If you watched MTV in the late '80s and early '90s, you're probably familiar with Adam Curry, the veejay with the big hair. These days you'll find Adam on the World Wide Web, as "The Podfather." Along with another software pioneer, Dave Winer, and with important contributions from many in the field, he helped devise the technology we now know as "podcasting."
Now let me geek out for a bit. Podcasting can be defined as the automated distribution of audio and video files via a specially formatted file called a "feed." They are made available using a software program called an aggregator to a personal computer. Optionally, it can then be transferred to a portable audio device such as an iPod. These feeds are selected for subscription by the end user based on personal interest, and the subscriber may view and hear "episodes" at his or her convenience. Ok, enough of the geek speak. Think of it as a Tivo for Internet media.
While audio and video files have long been available on the Web, it was the advent of Podcasting in late 2004 that spawned a new sub-industry and hobby for many Internet users. I was a bit behind the curve myself, not really getting involved until June of 2005. About that same time, Apple released a new version of iTunes, its popular music player software, that supported the receipt of podcasts and opened the door to thousands of new podcasters and many more podcast listeners.
Podcasts cover a variety of topics, and represent a wide variety of presentation techniques. One can find podcasts ranging from straight musical programming to discussion of political issues to in-depth study of favorite television shows. Many often feature listener feedback, sometimes in the form of e-mails read "on the air" and even more often, from voice mail services and self-recordings. There are thousands of podcasters worldwide and many thousands of podcast episodes have been produced. While an elite few have reached cult status and are wildly popular, most cater to a smaller audience and many focus on a small niche interest.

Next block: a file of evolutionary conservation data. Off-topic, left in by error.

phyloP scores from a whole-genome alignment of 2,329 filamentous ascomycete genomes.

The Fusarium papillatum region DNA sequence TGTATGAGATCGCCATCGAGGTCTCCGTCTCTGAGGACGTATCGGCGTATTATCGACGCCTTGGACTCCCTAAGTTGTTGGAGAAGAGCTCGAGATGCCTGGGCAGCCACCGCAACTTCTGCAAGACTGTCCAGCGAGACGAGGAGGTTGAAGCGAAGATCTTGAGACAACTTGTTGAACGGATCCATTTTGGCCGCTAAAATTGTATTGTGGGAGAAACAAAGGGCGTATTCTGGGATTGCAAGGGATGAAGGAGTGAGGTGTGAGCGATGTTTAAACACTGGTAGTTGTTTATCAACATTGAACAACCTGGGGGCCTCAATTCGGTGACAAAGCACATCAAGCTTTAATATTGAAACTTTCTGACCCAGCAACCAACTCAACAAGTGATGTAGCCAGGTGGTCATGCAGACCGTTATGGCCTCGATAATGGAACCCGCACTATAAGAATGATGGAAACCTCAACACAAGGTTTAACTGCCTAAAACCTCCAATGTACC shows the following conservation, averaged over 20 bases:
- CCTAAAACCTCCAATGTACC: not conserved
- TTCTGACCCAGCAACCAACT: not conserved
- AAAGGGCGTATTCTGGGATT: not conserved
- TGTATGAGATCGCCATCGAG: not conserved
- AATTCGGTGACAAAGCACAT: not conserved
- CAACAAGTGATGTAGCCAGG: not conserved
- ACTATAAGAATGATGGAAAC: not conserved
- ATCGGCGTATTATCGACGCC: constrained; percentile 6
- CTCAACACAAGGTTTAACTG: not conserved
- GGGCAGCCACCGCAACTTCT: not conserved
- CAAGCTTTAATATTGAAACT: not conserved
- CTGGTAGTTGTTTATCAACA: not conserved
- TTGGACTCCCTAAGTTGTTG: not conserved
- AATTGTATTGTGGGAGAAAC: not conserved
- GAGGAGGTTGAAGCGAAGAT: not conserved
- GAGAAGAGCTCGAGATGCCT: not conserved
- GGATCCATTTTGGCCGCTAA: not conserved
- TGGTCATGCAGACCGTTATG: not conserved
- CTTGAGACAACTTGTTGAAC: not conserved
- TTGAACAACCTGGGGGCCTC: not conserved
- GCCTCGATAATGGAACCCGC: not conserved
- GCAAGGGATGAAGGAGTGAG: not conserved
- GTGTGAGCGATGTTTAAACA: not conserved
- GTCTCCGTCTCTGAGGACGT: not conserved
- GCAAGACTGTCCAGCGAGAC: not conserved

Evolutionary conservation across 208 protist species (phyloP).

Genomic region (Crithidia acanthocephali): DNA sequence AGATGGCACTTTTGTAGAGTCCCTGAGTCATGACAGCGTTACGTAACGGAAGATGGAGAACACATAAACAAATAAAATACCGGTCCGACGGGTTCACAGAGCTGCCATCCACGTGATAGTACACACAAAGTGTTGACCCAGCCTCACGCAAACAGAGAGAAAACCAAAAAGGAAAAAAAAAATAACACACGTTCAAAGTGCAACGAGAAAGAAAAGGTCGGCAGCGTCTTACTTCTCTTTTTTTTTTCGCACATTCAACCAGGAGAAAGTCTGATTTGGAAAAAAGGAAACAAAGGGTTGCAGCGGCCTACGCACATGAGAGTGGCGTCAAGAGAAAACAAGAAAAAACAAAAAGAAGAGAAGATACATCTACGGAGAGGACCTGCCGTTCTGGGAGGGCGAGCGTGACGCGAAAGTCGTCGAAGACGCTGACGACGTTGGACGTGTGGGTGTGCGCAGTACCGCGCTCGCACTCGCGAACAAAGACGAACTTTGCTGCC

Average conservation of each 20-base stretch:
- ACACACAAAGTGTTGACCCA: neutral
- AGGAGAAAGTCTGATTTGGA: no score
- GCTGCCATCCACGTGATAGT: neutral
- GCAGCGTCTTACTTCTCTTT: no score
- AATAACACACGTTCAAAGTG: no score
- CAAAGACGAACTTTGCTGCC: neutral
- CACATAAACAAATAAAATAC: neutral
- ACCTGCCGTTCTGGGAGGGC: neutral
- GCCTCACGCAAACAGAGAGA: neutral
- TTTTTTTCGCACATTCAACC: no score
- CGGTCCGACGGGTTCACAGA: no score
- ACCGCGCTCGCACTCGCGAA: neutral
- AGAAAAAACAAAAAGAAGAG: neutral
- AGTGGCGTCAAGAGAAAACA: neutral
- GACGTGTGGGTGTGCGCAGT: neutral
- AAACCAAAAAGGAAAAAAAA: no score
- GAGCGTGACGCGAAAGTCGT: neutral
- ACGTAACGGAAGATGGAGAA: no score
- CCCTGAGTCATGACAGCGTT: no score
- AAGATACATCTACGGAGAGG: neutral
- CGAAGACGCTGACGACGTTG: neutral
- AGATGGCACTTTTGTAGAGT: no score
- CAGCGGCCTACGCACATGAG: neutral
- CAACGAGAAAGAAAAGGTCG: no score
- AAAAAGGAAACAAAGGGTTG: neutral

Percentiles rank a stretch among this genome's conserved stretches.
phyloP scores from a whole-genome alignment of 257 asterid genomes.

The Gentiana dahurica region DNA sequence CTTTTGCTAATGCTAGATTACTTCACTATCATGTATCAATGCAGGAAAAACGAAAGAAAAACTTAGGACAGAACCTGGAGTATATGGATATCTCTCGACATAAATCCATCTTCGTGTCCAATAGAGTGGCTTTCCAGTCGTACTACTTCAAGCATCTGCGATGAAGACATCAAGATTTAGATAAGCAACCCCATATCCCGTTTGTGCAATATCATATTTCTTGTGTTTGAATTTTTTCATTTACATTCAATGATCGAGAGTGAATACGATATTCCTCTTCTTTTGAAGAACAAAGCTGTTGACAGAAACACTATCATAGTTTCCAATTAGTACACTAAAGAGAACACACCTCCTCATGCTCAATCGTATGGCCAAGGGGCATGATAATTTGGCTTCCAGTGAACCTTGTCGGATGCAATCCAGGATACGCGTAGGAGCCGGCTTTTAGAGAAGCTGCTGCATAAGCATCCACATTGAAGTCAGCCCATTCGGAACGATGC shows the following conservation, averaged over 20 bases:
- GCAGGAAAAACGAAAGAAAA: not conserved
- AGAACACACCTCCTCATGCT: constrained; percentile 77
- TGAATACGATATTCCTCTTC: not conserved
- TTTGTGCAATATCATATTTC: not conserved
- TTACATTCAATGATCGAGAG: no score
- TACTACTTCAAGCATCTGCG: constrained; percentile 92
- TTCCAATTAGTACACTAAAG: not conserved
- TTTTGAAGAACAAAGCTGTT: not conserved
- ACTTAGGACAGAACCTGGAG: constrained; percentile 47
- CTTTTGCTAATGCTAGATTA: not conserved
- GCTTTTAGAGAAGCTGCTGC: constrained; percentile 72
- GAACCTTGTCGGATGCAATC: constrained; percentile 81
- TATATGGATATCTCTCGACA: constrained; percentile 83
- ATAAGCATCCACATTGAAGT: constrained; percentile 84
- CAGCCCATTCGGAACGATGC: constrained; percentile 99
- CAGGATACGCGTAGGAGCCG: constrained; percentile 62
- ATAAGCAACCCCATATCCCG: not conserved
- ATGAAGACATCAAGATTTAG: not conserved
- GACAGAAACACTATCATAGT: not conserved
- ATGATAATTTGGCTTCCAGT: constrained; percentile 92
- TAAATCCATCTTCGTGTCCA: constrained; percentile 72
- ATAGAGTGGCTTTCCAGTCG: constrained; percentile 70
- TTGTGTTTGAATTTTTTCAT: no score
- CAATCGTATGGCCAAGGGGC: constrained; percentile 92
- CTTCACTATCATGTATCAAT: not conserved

It may not be surprising that a medium that grew out of technology would itself be the focus of that same technology. In fact, there are a number of podcasts about podcasting, not only focusing on the technical aspects of recording and online distribution, but also techniques in editing and improved presentation. Toastmasters is often cited as a valuable resource to prepare oneself to be a podcaster. It was indeed my own interest in podcasting and in becoming a podcaster that cemented my decision to pursue Toastmasters.
So if Toastmasters is a recommended resource for podcasting, are there podcasts about Toastmasters? As a matter of fact, I've discovered that there are only two. Both originate in the United States. From Sara Marks in Massachusetts we have "Um, Er, Ah ... A Toastmaster's Podcast" (please don't count those in my crutch words tally) and from Judd Spitzer in Florida, there's the "Titusville Toastmasters Podcast," sometimes called the Toastcast. Sara, as Vice President Education for her club, focuses on educational and editorial topics, while Judd, as Vice President Public Relations, generally podcasts speeches, training events and often, complete meetings. Both began podcasting in mid-2005 and together have produced about 25 episodes.
Judd also produces an occasional video podcast, usually a taped club meeting. Video podcasts are becoming more popular in general. With inexpensive yet capable consumer video cameras and easy to use production software, podcasting has given many budding TV producers a chance at developing and making available their short and long form dramas, documentaries and sometimes video for just plain fun. I'm not immune to the lure. I podcast my community cable TV show, in addition to other video material of my own.
Could Capital Communicators Club produce a podcast and be the next big thing? Could all of us be podcast stars? It's certainly possible, and it doesn't take a lot of specialized equipment to do so. A video camera or even a simple microphone and recorder are all that's necessary to get started. After recording and editing the audio or video file and uploading the result to a server, it can be on its way to anywhere in the world. We may not become Adam Currys, but the potential for making an impact to other Toastmasters is a real possibility.